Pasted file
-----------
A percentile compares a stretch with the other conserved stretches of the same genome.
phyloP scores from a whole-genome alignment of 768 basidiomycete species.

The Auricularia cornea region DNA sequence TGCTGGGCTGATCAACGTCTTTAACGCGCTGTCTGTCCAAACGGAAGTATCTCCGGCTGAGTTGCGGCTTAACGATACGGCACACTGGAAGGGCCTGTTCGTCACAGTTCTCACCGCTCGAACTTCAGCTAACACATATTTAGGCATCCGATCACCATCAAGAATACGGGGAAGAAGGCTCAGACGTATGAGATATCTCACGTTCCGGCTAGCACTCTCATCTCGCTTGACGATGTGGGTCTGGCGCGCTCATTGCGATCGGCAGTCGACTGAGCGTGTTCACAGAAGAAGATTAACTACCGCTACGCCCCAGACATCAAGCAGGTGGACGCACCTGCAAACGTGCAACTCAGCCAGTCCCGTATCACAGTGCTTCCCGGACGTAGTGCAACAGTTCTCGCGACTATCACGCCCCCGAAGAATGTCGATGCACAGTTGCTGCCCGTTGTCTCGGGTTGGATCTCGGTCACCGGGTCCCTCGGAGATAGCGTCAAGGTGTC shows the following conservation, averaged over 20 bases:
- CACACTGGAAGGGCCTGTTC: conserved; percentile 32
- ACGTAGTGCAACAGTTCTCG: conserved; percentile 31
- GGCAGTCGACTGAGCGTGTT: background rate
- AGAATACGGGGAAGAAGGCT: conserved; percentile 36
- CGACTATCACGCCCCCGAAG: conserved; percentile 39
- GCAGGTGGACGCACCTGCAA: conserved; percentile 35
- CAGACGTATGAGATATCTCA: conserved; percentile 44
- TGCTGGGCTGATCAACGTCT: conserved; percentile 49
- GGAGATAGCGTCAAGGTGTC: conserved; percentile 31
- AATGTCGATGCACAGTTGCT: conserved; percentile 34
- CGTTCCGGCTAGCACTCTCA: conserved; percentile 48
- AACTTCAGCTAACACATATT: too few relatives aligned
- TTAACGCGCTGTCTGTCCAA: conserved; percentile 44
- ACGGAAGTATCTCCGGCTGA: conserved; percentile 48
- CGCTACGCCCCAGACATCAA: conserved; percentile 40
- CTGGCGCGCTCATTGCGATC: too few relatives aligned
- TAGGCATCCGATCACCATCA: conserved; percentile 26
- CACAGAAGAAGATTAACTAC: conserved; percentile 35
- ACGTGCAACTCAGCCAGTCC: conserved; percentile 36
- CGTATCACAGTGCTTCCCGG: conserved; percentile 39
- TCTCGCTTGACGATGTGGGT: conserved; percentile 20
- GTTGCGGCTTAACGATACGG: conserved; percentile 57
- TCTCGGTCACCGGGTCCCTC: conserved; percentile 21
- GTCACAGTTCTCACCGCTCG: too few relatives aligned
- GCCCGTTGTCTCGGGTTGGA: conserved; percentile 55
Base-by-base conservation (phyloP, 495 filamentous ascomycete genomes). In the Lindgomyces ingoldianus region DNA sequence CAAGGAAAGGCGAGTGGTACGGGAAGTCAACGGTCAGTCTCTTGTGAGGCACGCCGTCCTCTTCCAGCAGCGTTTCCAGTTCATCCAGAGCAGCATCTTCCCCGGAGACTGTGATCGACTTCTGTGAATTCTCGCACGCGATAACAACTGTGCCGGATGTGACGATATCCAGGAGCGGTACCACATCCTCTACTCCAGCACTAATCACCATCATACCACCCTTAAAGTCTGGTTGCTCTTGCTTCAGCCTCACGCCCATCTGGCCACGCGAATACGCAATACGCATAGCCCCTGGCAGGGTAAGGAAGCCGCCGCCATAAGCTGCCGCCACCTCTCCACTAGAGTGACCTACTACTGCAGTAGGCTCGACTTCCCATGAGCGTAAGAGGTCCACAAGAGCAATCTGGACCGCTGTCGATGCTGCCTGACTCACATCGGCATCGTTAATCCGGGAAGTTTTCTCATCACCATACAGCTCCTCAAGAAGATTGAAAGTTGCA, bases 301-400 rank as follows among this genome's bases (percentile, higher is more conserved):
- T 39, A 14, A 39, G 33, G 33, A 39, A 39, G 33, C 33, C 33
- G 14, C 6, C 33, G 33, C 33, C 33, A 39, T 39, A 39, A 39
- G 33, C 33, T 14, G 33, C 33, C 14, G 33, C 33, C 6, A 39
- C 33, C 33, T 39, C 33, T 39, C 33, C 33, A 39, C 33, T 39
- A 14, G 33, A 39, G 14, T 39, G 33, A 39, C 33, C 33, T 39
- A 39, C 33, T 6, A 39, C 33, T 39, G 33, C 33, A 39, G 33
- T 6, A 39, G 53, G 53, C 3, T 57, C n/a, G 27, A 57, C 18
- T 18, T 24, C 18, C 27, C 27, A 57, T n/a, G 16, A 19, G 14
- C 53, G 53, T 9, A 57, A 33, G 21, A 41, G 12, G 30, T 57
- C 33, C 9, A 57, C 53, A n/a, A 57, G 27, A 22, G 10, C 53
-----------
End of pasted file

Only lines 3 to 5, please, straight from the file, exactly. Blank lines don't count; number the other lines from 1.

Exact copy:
The Auricularia cornea region DNA sequence TGCTGGGCTGATCAACGTCTTTAACGCGCTGTCTGTCCAAACGGAAGTATCTCCGGCTGAGTTGCGGCTTAACGATACGGCACACTGGAAGGGCCTGTTCGTCACAGTTCTCACCGCTCGAACTTCAGCTAACACATATTTAGGCATCCGATCACCATCAAGAATACGGGGAAGAAGGCTCAGACGTATGAGATATCTCACGTTCCGGCTAGCACTCTCATCTCGCTTGACGATGTGGGTCTGGCGCGCTCATTGCGATCGGCAGTCGACTGAGCGTGTTCACAGAAGAAGATTAACTACCGCTACGCCCCAGACATCAAGCAGGTGGACGCACCTGCAAACGTGCAACTCAGCCAGTCCCGTATCACAGTGCTTCCCGGACGTAGTGCAACAGTTCTCGCGACTATCACGCCCCCGAAGAATGTCGATGCACAGTTGCTGCCCGTTGTCTCGGGTTGGATCTCGGTCACCGGGTCCCTCGGAGATAGCGTCAAGGTGTC shows the following conservation, averaged over 20 bases:
- CACACTGGAAGGGCCTGTTC: conserved; percentile 32
- ACGTAGTGCAACAGTTCTCG: conserved; percentile 31